Gamma Communications Managing Director David Macfarlane believes the unified communications (UC) market has reached a tipping point.
LRTV Custom TV
The Ultimate 5-Minute Guide to Digital Customer Engagement

5|20|16   |     |   (0) comments


In this short video, you will hear all about how Digital Customer Engagement is the key to meeting customer expectations, keeping them happy, and maximizing revenue. VP Product & Marketing at Pontis, Ofer Razon, breaks down for us the five essential capabilities for successful Digital Customer Engagement. Don’t miss!
LRTV Custom TV
NFV in 2016: Part 1 – NFV Use Cases Get Real

5|19|16   |   05:57   |   (0) comments


Consensus is building around the key use cases for NFV, including managed IP services at the network edge and on customer premises, which can generate new revenues from enterprises/SMBs and consumers; Evolved Packet Core to support LTE migration; and adjacent technologies, such as TAS and IMS, to support VoLTE and next-generation charging and policy control ...
LRTV Custom TV
Nokia's Steve Vogelsang on NFV – Part 3

5|19|16   |     |   (0) comments


Steve Vogelsang discusses the challenges of operational transformation and how Nokia helps its customers. Join Steve at the Big Communications Event in Austin the morning of May 24, on his keynote and optical networking panel.
LRTV Interviews
Level 3: Why UC Is In Demand

5|17|16   |   04:12   |   (1) comment


Andrew Edison, Level 3's senior VP of sales, EMEA region, talks about the drivers of growth in the unified communications services market.
LRTV Custom TV
ARM's OPNFV Action

5|17|16   |     |   (0) comments


At the ARM booth at MWC 2016, Joe Kidder and Bob Monkman speak to Light Reading about OPNFV and their upcoming action.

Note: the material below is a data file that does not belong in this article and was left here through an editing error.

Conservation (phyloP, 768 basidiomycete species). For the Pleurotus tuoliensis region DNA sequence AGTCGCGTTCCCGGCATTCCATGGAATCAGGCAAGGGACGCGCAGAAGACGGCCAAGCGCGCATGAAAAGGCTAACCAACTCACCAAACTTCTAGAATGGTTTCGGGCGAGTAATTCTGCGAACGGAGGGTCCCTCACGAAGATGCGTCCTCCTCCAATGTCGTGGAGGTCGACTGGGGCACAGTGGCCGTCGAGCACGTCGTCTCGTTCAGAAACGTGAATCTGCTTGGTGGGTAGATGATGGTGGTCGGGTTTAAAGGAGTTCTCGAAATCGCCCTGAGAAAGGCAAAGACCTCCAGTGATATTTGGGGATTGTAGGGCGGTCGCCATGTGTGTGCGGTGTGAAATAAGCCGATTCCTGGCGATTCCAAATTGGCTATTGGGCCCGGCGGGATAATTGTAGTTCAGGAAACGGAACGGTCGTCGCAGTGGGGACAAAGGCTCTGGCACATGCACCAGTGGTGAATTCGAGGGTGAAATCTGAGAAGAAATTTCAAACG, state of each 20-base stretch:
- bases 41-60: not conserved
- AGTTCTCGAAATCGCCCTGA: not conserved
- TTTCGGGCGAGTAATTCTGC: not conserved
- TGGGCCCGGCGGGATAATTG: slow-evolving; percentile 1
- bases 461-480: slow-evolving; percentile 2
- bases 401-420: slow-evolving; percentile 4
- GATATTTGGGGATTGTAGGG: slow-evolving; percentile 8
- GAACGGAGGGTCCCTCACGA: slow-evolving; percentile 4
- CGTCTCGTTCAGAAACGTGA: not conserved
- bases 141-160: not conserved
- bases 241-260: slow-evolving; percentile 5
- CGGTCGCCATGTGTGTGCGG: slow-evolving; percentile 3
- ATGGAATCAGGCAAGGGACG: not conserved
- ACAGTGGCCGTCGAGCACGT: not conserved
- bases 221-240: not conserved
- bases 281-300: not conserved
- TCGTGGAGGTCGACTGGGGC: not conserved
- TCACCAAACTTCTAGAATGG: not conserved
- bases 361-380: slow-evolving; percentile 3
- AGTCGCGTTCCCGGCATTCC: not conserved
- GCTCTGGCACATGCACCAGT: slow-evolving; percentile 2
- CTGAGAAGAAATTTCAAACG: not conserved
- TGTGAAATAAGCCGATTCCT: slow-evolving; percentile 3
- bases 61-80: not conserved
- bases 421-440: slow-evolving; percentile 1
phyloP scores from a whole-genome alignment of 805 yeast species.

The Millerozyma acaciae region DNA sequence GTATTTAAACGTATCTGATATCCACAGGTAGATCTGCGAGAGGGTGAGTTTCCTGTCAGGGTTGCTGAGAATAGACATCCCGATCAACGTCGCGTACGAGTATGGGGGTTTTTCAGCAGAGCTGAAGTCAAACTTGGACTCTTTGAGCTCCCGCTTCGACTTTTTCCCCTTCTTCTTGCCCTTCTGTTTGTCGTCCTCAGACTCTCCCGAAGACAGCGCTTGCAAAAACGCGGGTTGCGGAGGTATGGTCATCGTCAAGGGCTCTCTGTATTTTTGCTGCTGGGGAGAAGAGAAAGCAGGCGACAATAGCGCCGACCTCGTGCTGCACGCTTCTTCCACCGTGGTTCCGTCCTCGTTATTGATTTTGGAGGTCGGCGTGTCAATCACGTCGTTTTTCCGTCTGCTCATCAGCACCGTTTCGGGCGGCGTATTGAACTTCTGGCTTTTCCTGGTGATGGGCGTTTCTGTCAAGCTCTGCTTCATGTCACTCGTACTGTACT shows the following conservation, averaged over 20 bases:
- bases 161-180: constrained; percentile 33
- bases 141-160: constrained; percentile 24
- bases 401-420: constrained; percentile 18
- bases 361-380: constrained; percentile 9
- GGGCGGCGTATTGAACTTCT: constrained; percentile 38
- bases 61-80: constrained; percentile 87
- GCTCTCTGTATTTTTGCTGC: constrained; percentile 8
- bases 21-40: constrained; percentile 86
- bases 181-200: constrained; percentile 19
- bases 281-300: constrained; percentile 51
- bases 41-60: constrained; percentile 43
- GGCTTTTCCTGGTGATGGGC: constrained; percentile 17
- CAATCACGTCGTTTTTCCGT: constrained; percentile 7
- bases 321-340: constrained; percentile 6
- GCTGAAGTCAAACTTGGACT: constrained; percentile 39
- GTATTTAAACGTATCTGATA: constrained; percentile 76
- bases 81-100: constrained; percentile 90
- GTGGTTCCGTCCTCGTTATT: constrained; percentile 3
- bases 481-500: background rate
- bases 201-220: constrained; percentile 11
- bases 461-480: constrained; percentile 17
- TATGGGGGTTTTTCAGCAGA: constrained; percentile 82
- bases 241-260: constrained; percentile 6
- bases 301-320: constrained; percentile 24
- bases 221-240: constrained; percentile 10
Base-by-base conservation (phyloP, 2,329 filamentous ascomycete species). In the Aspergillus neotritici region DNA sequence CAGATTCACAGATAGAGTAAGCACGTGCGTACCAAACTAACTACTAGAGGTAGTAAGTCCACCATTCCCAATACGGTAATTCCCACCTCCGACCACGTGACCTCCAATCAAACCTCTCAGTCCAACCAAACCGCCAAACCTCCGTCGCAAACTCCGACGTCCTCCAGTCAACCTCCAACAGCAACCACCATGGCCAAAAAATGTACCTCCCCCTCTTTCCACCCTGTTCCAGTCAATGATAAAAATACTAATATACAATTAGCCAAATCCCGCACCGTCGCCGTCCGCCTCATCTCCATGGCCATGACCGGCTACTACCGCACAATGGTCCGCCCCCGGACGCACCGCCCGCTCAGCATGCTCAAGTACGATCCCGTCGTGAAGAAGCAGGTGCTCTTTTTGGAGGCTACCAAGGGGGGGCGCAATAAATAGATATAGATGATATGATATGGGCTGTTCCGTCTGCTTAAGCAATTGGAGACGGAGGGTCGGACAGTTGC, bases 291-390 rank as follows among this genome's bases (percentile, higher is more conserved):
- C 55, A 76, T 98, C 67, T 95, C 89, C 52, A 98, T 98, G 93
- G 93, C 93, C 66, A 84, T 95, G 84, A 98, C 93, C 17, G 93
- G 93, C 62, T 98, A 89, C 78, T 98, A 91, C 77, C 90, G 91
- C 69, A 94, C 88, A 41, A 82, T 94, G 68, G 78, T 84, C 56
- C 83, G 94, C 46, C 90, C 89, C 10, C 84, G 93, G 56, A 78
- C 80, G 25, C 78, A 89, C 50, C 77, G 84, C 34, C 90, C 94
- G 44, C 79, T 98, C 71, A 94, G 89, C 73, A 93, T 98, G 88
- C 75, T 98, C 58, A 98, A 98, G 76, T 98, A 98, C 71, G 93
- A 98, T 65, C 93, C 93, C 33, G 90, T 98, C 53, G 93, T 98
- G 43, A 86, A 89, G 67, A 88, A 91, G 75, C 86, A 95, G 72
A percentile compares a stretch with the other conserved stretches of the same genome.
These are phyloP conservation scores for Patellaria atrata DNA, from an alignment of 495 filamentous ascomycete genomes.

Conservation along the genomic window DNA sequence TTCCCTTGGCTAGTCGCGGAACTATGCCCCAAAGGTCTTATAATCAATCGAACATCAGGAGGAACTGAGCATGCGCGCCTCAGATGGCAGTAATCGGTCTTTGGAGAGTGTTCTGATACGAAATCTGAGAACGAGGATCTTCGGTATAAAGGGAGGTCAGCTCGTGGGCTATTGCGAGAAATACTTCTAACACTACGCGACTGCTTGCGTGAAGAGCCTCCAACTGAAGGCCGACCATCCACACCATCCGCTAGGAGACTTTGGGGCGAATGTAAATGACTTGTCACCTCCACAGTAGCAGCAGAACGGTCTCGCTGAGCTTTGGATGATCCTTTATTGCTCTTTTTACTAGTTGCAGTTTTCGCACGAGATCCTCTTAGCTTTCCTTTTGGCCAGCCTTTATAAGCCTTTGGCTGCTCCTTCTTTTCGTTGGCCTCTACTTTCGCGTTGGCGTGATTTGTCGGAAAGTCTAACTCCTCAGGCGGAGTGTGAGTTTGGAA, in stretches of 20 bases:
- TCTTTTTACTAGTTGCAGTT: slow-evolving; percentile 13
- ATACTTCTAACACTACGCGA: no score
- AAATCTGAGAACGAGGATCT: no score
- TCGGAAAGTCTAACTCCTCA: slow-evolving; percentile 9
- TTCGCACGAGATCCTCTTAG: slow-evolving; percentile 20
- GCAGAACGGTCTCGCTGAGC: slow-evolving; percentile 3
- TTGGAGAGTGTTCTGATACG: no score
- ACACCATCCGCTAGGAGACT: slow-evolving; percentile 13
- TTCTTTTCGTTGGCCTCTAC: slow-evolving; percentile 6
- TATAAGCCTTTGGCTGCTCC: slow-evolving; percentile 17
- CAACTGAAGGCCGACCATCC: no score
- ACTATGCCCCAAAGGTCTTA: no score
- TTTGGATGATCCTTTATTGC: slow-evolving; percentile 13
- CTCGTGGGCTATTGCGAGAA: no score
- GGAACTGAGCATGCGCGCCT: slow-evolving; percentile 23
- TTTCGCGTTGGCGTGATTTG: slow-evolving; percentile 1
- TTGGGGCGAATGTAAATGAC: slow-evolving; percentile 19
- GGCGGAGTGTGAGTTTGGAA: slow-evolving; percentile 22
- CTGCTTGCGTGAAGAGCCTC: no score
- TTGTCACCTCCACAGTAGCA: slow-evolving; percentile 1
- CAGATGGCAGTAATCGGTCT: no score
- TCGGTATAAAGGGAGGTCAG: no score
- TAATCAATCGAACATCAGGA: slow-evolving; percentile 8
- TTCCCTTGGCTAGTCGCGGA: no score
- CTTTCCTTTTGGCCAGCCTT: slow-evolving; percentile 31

LRTV Custom TV
Nokia's Steve Vogelsang on NFV – Part 2

5|16|16   |     |   (0) comments


Steve Vogelsang gives advice to service providers on how to move to NFV. Join Steve at the Big Communications Event in Austin the morning of May 24, on his keynote and optical networking panel.
LRTV Interviews
Interoute CTO on NFV's Maturity

5|13|16   |   06:46   |   (1) comment


Matt Finnie, CTO at international operator Interoute, explains how NFV has made life easier in terms of logistics and how Interoute can now enable a 'software-defined moment' for its customers.
Upcoming Live Events
September 13-14, 2016, The Curtis Hotel, Denver, CO
December 6-8, 2016,
June 16-18, 2017, Austin Convention Center, Austin, TX
All Upcoming Live Events
Infographics
A new survey conducted by Heavy Reading and TM Forum shows that CSPs around the world see the move to digital operations as a necessary part of their overall virtualization strategies.
Hot Topics
DT: Telcos Must Escape Vendor Prison
Iain Morris, News Editor, 5/24/2016
AT&T to Start 5G 'Friendly' Trial by 2016 End
Dan Jones, Mobile Editor, 5/24/2016
Cisco's Patel Hails 'Microculture' Successes
Iain Morris, News Editor, 5/26/2016
Cable Is Eyeing Its Retail Options
Mari Silbey, Senior Editor, Cable/Video, 5/25/2016
AT&T's Margaret Chiosi Retires
Ray Le Maistre, Editor-in-chief, 5/25/2016
Like Us on Facebook
Twitter Feed
BETWEEN THE CEOs - Executive Interviews
In this latest installment of the CEO Chat series, Craig Labovitz, co-founder and CEO of Deepfield, sits down with Light Reading's Steve Saunders in Light Reading's New York City office to discuss how Deepfield fits in with the big data trend and more.
Grant van Rooyen, president and CEO of Cologix, sits down with Steve Saunders, founder and CEO of Light Reading, in the vendor's New Jersey facility to offer an inside look at the company's success story and discuss the importance of security in the telecom industry.
Animals with Phones
Live Digital Audio

Our world has evolved through innovation from the Industrial Revolution of the 1740s to the information age, and it is now entering the Fourth Industrial Revolution, driven by technology. Technology is driving a paradigm shift in the way digital solutions deliver a connected world, changing the way we live, communicate and provide solutions. It can have a powerful impact on how we tackle some of the world’s most pressing problems. In this radio show, Caroline Dowling, President of Communications Infrastructure & Enterprise Computing at Flex, will join Women in Comms Director Sarah Thomas to discuss the impact technology has on society and how it can be a game-changer across the globe; improving lives and creating a smarter world. Dowling, a Cork, Ireland, native and graduate of Harvard Business School's Advanced Management Program, will also discuss her experience managing an international team focused on innovation in an age of high-speed change.